Best,

Scott
 
Oct 28, 2000
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Don't get too romantic about this topic.

No law requires a captain to go down with his ship. And, forcing someone to commit suicide is contrary to most major religions.

Captains are legally and morally required to do their utmost to protect the safety of their ship, passengers, and crew. (Protecting the ship automatically protects the passengers.) Staying aboard until the end is the easiest way to prevent salvage claims against the ship, but no ship is worth a man's life unnecessarily.

Common sense has to prevail. If a captain can do nothing more than commit suicide by staying aboard his ship, then he is perfectly justified in abandoning ship and/or accepting rescue.
 

Scott Mills

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Don't get too romantic about this topic.

No law requires a captain to go down with his ship. And, forcing someone to commit suicide is contrary to most major religions.

Captains are legally and morally required to do their utmost to protect the safety of their ship, passengers, and crew. (Protecting the ship automatically protects the passengers.) Staying aboard until the end is the easiest way to prevent salvage claims against the ship, but no ship is worth a man's life unnecessarily.

Common sense has to prevail. If a captain can do nothing more than commit suicide by staying aboard his ship, then he is perfectly justified in abandoning ship and/or accepting rescue.

David,

I by no means wish to romanticize the idea of "going down with the ship." Its just that after doing a little research (where I did learn the origin is to prevent another company from claiming salvage) the "letter of the law" seemed pretty strict. So much so that what it required of a captain of a vessel would surely mean, if followed exactly, that the captain would perish in carrying out his legally assigned tasks in a sinking.

My own feeling was that this was insane, and I agree with both you and Michael. I was just testing the waters to see what people who actually work on the ocean think about this more than anything. And I guess I was also curious as to what people in general thought would have been appropriate for the captain of the Contra Concordia. In other words, we know what he did do was disgraceful, but what should he have done and at what point would it have been okay to abandon his station (ethically that is).
 

LaBrava

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Former Captain Schettino

Former Captain Schettino of the Costa Concordia faces charges of multiple manslaughter and abandoning ship. If convicted on all charges, Schettino could be sentenced to a prison term exceeding 2,500 years.

See WebCite query result

It seems that the sinking of the Costa Concordia is a repeat of the sinking of the Titanic.
 
Jul 9, 2000
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>>It seems that the sinking of the Costa Concordia is a repeat of the sinking of the Titanic. <<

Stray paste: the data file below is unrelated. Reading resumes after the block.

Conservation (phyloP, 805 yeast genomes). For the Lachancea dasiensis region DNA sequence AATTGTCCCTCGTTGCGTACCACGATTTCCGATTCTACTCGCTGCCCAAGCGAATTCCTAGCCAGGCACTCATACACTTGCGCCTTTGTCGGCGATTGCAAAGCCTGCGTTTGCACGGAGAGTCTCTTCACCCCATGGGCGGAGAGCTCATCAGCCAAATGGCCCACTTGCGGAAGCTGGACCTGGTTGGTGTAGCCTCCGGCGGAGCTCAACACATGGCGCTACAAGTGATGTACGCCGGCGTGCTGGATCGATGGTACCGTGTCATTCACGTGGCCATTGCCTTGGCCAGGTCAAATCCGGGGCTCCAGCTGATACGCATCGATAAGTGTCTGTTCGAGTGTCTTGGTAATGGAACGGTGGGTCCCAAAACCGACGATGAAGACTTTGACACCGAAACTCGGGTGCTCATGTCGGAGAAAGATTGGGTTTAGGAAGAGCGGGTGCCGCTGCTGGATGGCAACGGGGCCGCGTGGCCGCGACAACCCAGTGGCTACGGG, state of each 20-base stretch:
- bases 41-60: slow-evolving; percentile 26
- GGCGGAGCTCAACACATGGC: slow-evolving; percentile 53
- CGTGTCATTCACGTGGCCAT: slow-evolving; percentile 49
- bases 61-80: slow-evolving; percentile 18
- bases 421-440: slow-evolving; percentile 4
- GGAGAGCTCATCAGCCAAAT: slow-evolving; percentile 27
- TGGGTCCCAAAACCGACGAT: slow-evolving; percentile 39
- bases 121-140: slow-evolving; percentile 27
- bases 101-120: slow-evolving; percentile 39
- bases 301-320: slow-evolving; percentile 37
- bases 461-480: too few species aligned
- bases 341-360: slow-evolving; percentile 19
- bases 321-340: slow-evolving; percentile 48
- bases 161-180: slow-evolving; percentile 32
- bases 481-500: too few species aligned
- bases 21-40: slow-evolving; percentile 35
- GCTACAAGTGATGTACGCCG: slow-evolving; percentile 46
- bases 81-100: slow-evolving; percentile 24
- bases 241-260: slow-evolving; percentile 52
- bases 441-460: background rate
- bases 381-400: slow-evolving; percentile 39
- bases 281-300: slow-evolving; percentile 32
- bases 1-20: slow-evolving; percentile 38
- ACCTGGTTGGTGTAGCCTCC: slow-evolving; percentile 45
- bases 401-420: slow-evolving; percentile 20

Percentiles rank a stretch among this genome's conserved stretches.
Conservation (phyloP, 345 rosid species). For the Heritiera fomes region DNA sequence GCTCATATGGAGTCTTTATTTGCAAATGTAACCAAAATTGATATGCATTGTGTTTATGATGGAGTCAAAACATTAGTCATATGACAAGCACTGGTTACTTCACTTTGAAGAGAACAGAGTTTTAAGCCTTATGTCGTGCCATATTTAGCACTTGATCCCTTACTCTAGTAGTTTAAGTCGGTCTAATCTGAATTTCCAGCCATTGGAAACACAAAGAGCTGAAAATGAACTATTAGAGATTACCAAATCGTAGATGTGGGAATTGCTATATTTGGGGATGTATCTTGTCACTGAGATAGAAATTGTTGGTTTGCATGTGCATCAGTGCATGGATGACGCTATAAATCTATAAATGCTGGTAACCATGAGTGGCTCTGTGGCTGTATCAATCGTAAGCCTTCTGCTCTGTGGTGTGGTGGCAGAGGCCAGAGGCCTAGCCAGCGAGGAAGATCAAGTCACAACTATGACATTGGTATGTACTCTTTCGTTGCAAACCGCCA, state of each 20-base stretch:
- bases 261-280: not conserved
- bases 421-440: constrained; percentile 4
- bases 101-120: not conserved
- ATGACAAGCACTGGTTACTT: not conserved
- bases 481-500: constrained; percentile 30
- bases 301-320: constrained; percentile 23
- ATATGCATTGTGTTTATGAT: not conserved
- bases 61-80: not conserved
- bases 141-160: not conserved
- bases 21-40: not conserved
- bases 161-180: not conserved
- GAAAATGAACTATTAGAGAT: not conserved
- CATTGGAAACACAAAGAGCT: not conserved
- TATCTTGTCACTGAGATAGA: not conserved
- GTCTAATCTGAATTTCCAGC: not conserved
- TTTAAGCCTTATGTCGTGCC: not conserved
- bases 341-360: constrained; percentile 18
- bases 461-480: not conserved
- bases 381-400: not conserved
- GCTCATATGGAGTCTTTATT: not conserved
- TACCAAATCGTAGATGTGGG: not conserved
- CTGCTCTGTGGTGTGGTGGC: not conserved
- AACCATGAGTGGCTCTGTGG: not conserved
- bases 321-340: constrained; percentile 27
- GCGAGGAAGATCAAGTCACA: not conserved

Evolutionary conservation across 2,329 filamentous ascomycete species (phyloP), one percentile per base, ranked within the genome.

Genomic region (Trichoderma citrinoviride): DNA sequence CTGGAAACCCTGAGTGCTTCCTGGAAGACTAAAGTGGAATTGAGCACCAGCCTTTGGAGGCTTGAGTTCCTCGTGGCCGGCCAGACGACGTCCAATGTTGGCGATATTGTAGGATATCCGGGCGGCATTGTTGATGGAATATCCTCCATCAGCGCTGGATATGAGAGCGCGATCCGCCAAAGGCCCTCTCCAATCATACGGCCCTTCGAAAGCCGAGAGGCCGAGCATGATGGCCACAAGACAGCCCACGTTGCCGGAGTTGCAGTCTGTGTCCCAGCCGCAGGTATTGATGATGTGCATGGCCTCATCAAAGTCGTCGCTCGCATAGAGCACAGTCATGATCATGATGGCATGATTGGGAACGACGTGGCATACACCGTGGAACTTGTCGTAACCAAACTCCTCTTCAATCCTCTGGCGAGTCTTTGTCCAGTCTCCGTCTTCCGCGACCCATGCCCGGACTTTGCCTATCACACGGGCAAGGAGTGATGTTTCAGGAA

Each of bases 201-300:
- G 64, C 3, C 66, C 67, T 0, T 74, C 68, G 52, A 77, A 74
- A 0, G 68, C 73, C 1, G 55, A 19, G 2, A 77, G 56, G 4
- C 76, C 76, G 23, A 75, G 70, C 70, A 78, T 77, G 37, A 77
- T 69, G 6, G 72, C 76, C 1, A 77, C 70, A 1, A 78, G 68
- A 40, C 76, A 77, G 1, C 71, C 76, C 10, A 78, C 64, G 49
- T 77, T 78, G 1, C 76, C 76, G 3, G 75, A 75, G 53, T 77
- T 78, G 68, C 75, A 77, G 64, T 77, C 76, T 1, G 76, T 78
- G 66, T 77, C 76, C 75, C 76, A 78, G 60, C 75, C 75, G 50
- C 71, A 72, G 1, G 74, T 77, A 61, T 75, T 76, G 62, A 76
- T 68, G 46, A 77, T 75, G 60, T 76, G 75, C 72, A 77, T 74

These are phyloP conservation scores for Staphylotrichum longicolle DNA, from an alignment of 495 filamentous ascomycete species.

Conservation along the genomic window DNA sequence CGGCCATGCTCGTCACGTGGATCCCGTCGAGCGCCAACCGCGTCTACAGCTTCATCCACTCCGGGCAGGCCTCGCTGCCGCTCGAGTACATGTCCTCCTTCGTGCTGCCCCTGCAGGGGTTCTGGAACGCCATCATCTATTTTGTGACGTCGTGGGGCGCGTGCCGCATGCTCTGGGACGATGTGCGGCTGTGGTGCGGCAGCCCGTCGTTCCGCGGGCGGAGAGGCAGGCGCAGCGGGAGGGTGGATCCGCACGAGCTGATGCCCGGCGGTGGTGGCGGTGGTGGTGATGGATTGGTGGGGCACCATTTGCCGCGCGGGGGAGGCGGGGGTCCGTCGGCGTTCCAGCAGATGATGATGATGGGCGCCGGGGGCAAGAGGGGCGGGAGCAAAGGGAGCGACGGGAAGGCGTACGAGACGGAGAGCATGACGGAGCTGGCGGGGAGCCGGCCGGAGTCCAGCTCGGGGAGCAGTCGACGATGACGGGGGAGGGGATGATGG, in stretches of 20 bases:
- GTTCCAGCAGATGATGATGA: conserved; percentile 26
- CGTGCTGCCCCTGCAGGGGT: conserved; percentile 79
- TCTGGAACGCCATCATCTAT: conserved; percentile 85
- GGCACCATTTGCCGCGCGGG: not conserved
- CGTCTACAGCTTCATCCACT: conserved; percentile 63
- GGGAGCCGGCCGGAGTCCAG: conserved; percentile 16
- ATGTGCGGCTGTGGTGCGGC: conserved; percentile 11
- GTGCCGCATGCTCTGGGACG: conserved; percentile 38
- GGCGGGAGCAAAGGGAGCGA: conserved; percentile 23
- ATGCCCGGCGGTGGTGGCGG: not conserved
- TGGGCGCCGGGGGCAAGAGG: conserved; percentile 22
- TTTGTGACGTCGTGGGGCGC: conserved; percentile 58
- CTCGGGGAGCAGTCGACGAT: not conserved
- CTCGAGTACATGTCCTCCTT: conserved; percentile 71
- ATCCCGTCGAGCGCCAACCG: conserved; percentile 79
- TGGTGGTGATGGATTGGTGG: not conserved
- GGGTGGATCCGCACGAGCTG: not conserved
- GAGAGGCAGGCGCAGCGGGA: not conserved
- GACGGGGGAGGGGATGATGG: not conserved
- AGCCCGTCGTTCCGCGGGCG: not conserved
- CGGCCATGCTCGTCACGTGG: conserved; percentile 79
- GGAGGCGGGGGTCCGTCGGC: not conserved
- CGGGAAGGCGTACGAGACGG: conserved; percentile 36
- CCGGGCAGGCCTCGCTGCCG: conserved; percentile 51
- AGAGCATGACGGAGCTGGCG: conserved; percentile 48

No, not really.

About the only thing either casualty has in common is that there was a long string of mistakes leading up to the accident. Beyond that, there's little basis to compare.
 

LaBrava

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"Accidents"

Michael, an "accident" is an unforseeable event. Having an insufficient number of lifeboats for all passengers and crew, it is forseeable that eventually there will be great loss of life due to criminal negligence. Also, racing at top speed in the darkness in the North Atlantic Ocean when it is known that icebergs are present, it is only a question of when tragedy will occur, not if tragedy will occur.

As for the the Costa Concordia, what will you say if someone is convicted by an Italian court for manslaughter or abandoning ship? Michael, people are not sent to prison for an accident.
 
Jul 9, 2000
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>>Michael, an "accident" is an unforseeable event.<<

I know that. It's also irrelevant. What you said was that "It seems that the sinking of the Costa Concordia is a repeat of the sinking of the Titanic." and it's not. These are very different accidents, and with very different outcomes. Most of the people on the Costa Concordia survived. Most of the people on the Titanic died.

>>As for the the Costa Concordia, what will you say if someone is convicted by an Italian court for manslaughter or abandoning ship?<<

Depends on whether the offence as defined by the laws in force can be demonstrated by the evidence.

>>Michael, people are not sent to prison for an accident. <<

Oh yes they are!

Happens all the time, especially in the maritime world. You can ask the Captain and 1st officer of the Rena as an example to start with. Don't forget what happened to the skipper of the tanker Prestige, or the captain of the Exxon Valdez. People face criminal sanctions for accidents all the time.
 

LaBrava

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Categorization